(c) The agency component with primary jurisdiction for the premarket review and regulation of a product will Start Printed Page 22436consult with other agency components, as FDA deems appropriate.
Request for designation.
(a) What to file: A request for designation may be submitted only by the sponsor and must be filed in accordance with this section. The request for designation must not exceed 15 pages, including attachments, and must set forth:
(1) The identity of the sponsor, including company name and address, establishment registration number, company contact person, email address, and telephone number.
(2) A description of the product, including:
(i) Classification, name of the product and all component products, if applicable;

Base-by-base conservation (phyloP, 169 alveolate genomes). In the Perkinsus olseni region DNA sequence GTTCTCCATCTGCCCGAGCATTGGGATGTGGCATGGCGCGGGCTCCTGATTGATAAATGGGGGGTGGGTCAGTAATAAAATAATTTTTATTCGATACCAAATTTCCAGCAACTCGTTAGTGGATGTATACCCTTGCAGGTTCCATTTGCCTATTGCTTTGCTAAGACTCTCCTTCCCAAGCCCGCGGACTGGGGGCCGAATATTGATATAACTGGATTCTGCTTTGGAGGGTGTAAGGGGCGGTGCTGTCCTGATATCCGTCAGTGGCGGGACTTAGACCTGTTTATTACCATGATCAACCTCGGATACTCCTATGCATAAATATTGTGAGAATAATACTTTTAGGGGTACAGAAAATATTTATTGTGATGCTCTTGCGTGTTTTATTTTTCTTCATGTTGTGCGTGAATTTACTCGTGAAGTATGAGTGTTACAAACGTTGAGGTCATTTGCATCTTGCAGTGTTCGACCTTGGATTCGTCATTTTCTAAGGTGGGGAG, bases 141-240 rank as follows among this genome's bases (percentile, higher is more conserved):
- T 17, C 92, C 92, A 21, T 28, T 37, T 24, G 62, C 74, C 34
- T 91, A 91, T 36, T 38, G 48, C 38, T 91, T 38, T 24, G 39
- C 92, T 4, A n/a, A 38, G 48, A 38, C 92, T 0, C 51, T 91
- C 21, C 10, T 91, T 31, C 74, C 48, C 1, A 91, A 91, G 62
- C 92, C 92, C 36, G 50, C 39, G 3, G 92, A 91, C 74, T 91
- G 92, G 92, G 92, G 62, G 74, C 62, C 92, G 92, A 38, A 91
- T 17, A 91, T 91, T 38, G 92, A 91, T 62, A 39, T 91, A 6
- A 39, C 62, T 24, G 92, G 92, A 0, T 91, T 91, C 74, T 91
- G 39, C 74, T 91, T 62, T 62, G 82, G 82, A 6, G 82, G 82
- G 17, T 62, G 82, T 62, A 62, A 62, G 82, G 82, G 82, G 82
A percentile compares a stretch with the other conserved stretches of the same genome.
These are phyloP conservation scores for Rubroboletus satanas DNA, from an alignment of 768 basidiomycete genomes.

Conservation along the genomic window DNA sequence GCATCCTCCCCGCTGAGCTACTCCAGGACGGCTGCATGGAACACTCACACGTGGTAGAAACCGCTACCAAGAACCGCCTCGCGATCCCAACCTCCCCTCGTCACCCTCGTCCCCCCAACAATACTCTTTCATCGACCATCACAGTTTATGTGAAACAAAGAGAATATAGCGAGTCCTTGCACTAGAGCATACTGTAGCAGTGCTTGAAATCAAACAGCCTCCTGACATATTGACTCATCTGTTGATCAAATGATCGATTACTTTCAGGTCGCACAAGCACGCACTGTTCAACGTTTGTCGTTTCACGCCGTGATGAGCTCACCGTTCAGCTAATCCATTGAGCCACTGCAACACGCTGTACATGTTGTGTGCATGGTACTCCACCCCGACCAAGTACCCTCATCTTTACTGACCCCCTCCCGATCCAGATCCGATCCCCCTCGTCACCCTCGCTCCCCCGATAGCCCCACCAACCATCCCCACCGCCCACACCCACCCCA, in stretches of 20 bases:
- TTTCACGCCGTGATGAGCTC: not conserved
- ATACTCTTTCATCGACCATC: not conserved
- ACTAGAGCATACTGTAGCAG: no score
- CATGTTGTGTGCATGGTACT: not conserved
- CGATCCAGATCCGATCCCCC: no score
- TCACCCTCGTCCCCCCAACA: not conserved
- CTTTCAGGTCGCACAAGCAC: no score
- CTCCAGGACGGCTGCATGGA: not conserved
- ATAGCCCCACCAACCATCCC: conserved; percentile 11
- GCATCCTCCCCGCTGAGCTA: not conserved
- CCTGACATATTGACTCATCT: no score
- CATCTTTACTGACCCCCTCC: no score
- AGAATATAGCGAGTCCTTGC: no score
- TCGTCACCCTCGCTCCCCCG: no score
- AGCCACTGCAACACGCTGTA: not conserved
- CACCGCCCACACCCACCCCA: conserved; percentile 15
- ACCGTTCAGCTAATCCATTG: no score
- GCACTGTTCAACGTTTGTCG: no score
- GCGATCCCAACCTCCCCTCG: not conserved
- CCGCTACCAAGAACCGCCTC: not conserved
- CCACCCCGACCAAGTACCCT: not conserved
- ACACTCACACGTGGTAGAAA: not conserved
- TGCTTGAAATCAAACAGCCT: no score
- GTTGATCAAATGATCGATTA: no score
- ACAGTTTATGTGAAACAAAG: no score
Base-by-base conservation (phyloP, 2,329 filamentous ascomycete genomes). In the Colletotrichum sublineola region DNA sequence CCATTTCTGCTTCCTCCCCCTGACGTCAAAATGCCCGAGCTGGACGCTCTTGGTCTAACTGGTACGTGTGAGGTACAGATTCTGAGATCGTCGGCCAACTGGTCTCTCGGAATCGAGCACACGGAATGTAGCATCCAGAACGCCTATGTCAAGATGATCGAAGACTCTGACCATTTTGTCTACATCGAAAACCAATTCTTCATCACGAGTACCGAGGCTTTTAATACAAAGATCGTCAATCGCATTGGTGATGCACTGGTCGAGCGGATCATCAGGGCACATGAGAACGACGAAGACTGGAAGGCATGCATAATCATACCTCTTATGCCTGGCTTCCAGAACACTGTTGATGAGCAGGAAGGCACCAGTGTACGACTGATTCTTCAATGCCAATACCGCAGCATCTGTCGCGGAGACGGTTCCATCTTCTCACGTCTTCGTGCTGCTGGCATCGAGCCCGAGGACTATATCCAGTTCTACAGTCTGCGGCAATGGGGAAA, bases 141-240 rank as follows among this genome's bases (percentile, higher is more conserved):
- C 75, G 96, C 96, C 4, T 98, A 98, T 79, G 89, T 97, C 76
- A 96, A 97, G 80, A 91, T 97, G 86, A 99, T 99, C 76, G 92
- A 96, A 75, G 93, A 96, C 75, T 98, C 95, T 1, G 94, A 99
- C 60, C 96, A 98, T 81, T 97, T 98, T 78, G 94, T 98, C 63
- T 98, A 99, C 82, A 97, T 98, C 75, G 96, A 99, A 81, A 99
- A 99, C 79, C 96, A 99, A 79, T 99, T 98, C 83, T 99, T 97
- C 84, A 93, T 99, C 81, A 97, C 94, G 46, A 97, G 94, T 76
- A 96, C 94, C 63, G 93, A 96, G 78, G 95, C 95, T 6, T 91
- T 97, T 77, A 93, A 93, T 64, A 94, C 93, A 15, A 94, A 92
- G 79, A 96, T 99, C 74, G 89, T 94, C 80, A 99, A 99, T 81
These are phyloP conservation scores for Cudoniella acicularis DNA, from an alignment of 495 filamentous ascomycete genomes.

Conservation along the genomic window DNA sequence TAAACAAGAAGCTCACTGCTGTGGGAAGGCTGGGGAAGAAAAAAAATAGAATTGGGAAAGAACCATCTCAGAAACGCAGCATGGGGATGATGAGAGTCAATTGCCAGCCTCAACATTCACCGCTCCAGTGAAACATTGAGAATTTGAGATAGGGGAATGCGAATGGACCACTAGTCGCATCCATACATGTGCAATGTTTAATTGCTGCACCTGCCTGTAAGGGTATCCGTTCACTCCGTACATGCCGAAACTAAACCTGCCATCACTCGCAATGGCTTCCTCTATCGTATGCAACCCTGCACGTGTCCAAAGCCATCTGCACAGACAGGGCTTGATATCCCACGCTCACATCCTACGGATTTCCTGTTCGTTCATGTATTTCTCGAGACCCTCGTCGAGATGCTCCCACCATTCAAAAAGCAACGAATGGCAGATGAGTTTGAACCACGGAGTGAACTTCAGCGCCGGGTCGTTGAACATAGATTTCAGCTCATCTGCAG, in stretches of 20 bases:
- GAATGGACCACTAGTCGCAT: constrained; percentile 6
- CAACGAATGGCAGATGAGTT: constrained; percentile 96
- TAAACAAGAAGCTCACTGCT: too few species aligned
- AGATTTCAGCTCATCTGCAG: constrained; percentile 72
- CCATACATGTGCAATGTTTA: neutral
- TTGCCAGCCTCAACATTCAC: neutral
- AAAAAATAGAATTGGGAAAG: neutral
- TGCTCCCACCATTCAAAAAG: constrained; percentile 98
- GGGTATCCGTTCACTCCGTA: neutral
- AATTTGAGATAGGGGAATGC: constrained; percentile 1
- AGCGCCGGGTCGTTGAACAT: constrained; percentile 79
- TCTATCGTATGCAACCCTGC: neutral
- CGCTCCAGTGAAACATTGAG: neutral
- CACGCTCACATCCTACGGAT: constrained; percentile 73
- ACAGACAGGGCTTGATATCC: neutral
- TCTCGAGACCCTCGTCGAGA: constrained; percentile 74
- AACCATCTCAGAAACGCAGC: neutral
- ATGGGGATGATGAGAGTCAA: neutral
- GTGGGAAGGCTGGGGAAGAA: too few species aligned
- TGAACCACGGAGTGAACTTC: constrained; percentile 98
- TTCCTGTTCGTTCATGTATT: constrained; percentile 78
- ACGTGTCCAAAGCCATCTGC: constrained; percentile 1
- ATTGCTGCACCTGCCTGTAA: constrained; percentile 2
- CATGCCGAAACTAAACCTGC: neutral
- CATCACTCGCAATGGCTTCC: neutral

(ii) Common, generic, or usual name of the product and all component products;
(iii) Proprietary name of the product;
(iv) Identification of any component of the product that already has received premarket approval, is marketed as not being subject to premarket approval, or has received an investigational exemption, the identity of the sponsors, and the status of any discussions or agreements between the sponsors regarding the use of this product as a component of a new combination product.
(v) Chemical, physical, or biological composition;
(vi) Status and brief reports of the results of developmental work, including animal testing;
(vii) Description of the manufacturing processes, including the sources of all components;
(viii) Proposed use or indications;
(ix) Description of all known modes of action, the sponsor's identification of the single mode of action that provides the most important therapeutic action of the product, and the basis for that determination;
(x) Schedule and duration of use;
(xi) Dose and route of administration of drug or biological product;